Writer/Director Luis Valdez’s I Don’t Have to Show you No Stinking Badges which had its world premiere on the Los Angeles stage at the Los Angele Theater Center at (LATC) in 1986 returns to the City of Angels at Josefina Lopez’s New Casa 0101 Theater where it will have a limited run from February 8 – March 10, 2013. New Casa 0101 Theater is located at 2102 E. First Street (at St. Louis Street; Boyle Heights, CA 90033.
Recently playwright and screenwriter Luis Valdez (Zoot Suit, La Bamba and Cisco Kid) discussed the events that lead to his writing of this impact-full play that delved into the then, and continuing issues, of negative stereotypes in Hollywood.
“My first exposure to the Hollywood moviemaking system was when I went to work as a writer and actor in a 1977 movie called Which Way Is Up? starring Richard Pryor helmed by African American director, Michael Schultz. Michael was a social activist and pioneer during the decade of ‘black exploitation’ movies in the 70s, and he asked me to help him depict some Mexican American characters in a truthful way in his film.
“Knowing of my work with El Teatro Campesino in the Delano Grape Strike, he hired me to rewrite scenes depicting farm workers, then he gave me access, although he didn’t have to, into the whole Hollywood filmmaking process. I rewrote the scenes so that the characters were more authentic, not stereotypical, and then played the role of Ramon Juarez in the film, which was based on the character of César Chavez. Later, sticking around the set, and observing the shoot at Michael’s invitation, I got my first tutorial on the inside track of the business.
“During the making of the film, I had the opportunity to meet many people, including actors who played roles of ‘extras’ or ‘bit parts.’ Three of the actors who portrayed the roles of ‘extras’ in the film would try to sneak into and wedge themselves into scenes, whether they were supposed to be in them, or not. Minorities didn’t get cast in lead roles that much in those days, and these ‘extras’ made a game of it. One of these ‘extra’ actors had appeared in the film The Treasure of Sierra Madre.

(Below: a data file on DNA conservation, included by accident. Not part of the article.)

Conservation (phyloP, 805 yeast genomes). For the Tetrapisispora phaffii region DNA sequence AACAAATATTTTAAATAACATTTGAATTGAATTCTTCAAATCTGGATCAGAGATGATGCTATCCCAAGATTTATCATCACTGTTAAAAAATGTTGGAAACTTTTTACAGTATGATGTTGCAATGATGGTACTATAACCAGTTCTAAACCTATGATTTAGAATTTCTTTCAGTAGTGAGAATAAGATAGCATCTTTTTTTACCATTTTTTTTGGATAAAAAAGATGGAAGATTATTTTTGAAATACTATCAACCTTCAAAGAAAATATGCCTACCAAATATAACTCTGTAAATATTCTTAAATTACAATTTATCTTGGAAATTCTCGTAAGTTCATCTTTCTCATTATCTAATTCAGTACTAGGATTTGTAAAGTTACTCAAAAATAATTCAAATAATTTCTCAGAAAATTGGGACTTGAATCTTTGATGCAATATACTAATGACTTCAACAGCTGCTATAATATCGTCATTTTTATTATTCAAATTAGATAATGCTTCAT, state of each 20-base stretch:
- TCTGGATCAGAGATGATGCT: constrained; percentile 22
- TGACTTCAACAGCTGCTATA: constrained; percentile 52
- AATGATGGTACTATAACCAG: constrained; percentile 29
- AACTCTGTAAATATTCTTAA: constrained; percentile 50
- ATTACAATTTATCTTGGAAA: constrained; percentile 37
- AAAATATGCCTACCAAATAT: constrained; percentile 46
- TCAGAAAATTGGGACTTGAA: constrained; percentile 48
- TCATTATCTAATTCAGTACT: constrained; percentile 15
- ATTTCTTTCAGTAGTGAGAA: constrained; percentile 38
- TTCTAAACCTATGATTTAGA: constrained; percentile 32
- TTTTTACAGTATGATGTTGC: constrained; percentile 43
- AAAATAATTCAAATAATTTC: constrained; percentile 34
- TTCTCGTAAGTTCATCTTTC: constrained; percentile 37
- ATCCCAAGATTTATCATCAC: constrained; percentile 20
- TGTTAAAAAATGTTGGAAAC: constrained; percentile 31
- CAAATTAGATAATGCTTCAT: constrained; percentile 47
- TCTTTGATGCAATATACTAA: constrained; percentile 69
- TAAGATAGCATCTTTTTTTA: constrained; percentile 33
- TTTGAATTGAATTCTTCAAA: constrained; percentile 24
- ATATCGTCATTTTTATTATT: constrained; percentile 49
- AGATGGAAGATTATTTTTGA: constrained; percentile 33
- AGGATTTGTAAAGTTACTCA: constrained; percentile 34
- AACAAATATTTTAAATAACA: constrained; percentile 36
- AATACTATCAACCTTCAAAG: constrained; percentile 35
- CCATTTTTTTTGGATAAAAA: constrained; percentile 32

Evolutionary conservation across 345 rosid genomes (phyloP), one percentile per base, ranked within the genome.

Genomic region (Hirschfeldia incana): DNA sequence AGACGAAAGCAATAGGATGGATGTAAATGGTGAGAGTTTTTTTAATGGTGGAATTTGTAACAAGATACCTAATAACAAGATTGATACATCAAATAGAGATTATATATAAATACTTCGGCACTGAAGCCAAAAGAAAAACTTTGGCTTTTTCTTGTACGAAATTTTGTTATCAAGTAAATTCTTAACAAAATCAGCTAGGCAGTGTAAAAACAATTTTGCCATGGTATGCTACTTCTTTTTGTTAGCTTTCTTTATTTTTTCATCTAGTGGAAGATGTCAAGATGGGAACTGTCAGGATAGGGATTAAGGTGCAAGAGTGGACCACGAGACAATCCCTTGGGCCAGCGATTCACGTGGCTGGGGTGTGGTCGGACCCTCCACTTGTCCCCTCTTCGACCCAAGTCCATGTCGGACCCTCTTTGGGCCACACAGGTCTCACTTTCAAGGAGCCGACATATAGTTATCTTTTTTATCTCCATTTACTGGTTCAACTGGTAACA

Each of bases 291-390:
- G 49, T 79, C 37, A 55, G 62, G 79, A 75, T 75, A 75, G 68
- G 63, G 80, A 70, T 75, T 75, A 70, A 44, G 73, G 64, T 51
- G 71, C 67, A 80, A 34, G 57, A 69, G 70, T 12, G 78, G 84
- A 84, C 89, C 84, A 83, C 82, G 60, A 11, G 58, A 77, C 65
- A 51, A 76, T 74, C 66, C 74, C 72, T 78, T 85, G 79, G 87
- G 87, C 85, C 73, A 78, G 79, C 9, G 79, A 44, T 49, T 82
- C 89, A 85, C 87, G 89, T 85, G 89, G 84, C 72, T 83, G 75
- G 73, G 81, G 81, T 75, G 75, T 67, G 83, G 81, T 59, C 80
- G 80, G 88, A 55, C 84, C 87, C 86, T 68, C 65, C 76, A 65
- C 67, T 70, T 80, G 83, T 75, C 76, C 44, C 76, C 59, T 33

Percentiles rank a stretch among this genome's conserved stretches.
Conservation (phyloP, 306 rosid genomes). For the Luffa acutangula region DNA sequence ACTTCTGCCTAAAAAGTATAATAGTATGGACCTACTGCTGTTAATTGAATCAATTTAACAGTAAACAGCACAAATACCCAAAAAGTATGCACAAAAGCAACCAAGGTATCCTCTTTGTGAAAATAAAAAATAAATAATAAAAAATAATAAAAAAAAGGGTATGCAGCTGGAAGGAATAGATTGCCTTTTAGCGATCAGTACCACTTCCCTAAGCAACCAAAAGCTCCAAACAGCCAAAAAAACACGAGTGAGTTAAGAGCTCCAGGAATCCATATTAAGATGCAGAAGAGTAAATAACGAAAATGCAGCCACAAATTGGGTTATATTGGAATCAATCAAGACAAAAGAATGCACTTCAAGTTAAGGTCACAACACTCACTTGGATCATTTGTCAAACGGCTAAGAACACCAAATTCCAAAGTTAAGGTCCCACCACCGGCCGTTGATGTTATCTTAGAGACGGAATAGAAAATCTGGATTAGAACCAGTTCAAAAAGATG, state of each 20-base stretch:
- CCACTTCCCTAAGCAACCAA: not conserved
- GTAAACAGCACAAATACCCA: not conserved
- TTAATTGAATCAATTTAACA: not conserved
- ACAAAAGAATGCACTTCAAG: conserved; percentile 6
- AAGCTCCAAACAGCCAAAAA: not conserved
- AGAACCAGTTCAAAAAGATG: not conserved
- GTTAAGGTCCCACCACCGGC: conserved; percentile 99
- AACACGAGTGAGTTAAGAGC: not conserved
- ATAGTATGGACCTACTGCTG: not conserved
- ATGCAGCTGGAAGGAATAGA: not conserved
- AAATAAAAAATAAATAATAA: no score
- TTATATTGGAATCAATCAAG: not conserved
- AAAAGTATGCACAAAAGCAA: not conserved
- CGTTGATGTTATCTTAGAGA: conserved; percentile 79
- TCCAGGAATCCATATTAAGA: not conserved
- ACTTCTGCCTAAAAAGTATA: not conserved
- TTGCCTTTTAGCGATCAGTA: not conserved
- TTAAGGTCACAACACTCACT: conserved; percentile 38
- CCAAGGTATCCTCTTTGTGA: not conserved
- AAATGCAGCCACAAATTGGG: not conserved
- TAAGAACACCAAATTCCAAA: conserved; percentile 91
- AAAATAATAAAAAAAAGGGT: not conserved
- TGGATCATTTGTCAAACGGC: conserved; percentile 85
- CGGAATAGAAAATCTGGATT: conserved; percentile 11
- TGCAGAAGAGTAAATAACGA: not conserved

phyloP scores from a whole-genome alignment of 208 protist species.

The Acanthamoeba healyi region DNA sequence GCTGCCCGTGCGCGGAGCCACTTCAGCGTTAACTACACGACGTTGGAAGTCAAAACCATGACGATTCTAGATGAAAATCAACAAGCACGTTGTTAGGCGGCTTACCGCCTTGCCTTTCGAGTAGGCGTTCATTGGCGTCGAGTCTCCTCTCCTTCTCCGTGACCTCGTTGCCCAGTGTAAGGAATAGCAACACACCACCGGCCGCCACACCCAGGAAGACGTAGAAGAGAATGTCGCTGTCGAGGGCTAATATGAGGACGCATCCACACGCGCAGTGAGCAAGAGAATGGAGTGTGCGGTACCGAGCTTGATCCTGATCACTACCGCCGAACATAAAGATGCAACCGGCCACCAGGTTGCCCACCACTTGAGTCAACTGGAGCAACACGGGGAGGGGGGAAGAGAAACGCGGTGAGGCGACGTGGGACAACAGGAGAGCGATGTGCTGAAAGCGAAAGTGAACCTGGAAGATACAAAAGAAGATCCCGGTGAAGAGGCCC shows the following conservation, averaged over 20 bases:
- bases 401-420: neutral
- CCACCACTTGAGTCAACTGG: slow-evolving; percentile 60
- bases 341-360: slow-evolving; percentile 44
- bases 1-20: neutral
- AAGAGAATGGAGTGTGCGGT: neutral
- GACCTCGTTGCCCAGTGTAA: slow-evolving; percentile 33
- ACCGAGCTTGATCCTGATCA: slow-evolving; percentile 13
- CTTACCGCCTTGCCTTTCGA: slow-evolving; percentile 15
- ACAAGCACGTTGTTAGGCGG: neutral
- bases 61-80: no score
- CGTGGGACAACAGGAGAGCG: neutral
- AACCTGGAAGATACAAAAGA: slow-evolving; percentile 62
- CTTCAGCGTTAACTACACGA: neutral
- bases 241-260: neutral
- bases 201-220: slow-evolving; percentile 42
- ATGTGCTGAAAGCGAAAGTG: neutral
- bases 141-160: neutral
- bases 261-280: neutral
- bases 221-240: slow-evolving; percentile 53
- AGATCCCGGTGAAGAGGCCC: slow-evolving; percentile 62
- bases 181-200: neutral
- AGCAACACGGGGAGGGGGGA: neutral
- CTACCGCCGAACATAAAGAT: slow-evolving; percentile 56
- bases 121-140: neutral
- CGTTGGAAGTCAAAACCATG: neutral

“It was the experience of working on the film, Which Way Is Up that became the inspiration for my play I Don’t Have To Show You No Stinking Badges, which was first produced in Los Angeles in 1986. Ironically enough, life imitated art in 1989 when a young Chicano named Jose Luis Razo, Jr., dubbed the Harvard homeboy by the press, was arrested for holding up a fast food restaurant, much like the Chicano character of Sonny Villa in my play. Sonny’s love interest in the play is a Japanese girl named Anita Sakai. I wrote the character as a third generation Japanese American girl because Sonny is trying to relate to Anglo reality in the play, but having a sansei girlfriend from the East Coast is like looking into a mirror.
“I grew up as a cotton picker in the 40s and 50s when discrimination was absolute. So when I went to college in 1958, I quickly joined the Civil Rights Movement. I studied African American History and discovered my racial and cultural consciousness. Theatre is my way of introducing people to Chicano reality. As a writer/director in Hollywood, I’ve had to use the Anglo side of my personality, but at that same time as a Mexican American, I’ve fought for equal representation of Chicano/Latino writers, directors and actors like myself, to insure we all get a fair shake. In this regard, with Jesus Treviño, I founded the Latino Committee at the Directors Guild of America in the late 80s.
“In my line of work as a playwright and director, one also has to learn how to stage a play creatively and economically when sometimes you don’t have the financial resources to put it all together. And besides the production of the play itself, there is much to be said about the power of the gesture, when used with skill. I try to bring cultural sophistication to my all work by writing truthful characters with depth and understanding.”
This production of I Don’t Have to Show you No Stinking Badges is made possible in part thanks to the generous support of Casa 0101 sponsors, including The Sheri and Les Biller Family Foundation, the California Endowment, the Los Angeles County Arts Commission, the Herb Alpert Foundation, Community Redevelopment Agency of Los Angeles – Designated Local Authority, the California Foundation for Stronger Communities, the Ralph M. Parsons Foundation and Metro.
Ticket prices for performances during the five-week limited run of the show from February 8 – March 10, 2013 will be $20 per person for General Admission; $17 per person for Seniors; and $15 per person for Students/Boyle Heights residents. Discounts for Groups are also available. Advance reservations are highly recommended. Theatre patrons can get a $2 discount by presenting their Metro Bus Cards at the Box Office when buying tickets. For tickets, please call the Casa 0101 Theater Box Office at 323-263-7684, E-mail email@example.com, or buy online atwww.casa0101.org.
Friday and Saturday, February 1 and 2, 2013 at 8:00 p.m.
And Sunday, February 3, 2013 at 1:00 p.m.
Fridays and Saturdays at 8:00 p.m.
And Sundays at 5:00 p.m.
Previews: February 1, 2 and 3, 2013
Limited Run: February 8 – March 10, 2013